Monday, March 16, 2009

Is that Irony? It's at least funny.

Over the weekend I received notice of a new comment on a post I made a while back, titled "Twitter and Pickup Lines".  This post was inspired by someone who started pitching me on a home based business before we'd even exchanged pleasantries.  Basically, it says... don't blindly pitch- that's not what SM is about.

So here's the comment:
jeromine said...

Hi nice Blog.Mona Vie Juice products featuring an exclusive acai berry juice blend Home Based Business opportunity.

I hope this was an automated comment.  If not, the person certainly did not read the post.

Thanks for the laugh, jeromine!

Friday, March 6, 2009

Fannie's new rule matters more to the market than it does to brokers

I noticed the new ruling by Fannie regarding "negotiating" commissions, and have to say I'm hopeful that it is a sign of positive direction.

The long and short of it is Fannie has instructed their servicers that they may not negotiate a commission below 6% in conjunction with a short sale (existing commission agreements below that level are acceptable.)  I know many agents have been burned in working short sales, when after weeks or months of hard work, their commission gets axed for the sake of the deal.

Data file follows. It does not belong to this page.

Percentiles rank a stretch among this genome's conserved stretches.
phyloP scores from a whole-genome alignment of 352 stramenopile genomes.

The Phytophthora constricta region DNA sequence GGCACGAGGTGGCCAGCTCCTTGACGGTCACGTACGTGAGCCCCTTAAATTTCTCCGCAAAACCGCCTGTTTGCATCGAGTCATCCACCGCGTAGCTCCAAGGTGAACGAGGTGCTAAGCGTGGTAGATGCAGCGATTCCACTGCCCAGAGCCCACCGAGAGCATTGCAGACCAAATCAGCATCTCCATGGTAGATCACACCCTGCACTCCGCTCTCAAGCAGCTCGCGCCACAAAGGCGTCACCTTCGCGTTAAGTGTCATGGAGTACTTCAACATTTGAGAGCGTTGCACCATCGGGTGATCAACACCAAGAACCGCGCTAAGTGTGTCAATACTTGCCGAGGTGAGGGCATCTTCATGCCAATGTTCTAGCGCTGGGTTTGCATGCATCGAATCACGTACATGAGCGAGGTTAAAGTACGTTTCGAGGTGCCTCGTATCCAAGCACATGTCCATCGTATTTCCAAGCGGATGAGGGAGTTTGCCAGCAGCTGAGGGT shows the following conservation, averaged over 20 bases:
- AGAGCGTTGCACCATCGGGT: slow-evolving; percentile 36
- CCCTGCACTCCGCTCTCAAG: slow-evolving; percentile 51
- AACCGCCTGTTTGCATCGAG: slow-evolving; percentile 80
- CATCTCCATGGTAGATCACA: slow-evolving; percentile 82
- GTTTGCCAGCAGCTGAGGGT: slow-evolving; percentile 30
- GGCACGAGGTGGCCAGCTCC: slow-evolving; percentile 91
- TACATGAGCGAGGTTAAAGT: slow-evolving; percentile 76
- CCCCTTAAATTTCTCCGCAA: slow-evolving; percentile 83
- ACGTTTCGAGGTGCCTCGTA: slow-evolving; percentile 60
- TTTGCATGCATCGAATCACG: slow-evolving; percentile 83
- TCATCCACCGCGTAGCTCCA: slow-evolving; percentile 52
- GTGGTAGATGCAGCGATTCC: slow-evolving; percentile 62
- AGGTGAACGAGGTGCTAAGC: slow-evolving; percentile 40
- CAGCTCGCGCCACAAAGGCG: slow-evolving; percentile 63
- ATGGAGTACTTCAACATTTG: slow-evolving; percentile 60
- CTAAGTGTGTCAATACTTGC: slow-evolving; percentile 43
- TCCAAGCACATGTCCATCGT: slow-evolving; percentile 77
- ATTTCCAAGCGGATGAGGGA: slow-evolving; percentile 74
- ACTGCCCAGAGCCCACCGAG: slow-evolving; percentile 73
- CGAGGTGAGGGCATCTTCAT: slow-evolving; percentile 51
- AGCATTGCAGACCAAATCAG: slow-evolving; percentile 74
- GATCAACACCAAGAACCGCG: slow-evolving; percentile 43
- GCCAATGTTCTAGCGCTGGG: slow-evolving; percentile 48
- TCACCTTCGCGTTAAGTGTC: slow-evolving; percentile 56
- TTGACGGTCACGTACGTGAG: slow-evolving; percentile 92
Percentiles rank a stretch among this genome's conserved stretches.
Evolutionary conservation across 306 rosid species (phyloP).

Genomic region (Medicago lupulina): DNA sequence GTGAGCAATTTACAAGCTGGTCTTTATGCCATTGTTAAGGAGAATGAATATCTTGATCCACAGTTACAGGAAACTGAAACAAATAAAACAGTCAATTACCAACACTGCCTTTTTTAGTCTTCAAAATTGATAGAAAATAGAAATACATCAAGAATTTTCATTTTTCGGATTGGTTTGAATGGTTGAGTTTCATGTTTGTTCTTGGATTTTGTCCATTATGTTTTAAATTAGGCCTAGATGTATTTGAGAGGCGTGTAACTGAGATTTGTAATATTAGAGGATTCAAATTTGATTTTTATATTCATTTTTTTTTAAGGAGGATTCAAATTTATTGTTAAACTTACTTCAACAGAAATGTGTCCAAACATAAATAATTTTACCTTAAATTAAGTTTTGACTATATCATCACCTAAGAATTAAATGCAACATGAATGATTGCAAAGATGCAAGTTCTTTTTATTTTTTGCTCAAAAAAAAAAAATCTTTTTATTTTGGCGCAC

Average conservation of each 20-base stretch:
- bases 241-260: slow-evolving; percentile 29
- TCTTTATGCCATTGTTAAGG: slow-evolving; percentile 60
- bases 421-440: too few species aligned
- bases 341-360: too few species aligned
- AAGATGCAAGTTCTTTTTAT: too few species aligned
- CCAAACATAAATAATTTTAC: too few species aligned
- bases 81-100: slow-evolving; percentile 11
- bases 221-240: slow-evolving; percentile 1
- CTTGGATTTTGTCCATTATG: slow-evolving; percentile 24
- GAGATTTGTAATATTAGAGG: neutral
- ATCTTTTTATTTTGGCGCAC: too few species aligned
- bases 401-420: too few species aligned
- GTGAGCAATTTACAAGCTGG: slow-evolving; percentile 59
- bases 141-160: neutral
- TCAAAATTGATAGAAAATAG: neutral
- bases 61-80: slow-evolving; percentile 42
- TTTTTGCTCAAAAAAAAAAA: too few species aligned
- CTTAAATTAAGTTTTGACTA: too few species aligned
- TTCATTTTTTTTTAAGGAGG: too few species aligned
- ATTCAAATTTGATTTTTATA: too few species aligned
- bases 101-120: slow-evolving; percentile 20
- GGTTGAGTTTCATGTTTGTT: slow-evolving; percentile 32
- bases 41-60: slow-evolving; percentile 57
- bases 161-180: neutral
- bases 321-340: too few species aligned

This ruling demonstrates that Fannie recognizes the importance of getting short sales closed, both to their customers and the overall health of the market.  It also recognizes the importance of Real Estate professionals in bringing these deals to fruition.
The link below provides more information about these new instructions.  

I'm hopeful that in taking a leadership position on this topic, Fannie will encourage other mortgage holders to follow suit.  

It's a small step, and certainly pales in comparison with the issue of the time it takes to respond to short sale requests and get the sale done.  The market should drive a correction there, as one would hope that banks will, sooner or later, realize that by dropping the ball on short sales they are losing massive amounts of money.

In the process of foreclosure, home values most frequently drop dramatically.  With no homeowner in place, it just becomes a house, with no history, no sign of life, and no pride of ownership.  Foreclosures have one thing and one thing only to compete on- price.  The increased significance of foreclosure sales drag the balance of the local market downward with them, and while increased affordability is great, the trend becomes cyclical.  Surrounding homeowners now have increased difficulty getting their homes to appraise for re-financing, or have to fight for a short sale themselves when it comes time to sell.

What's the issue with banks approving short sales?  One can only assume it is either systemic lack of resources, corporate structures that don't allow for dispersed decision making, or just sheer ignorance, coupled with arrogance.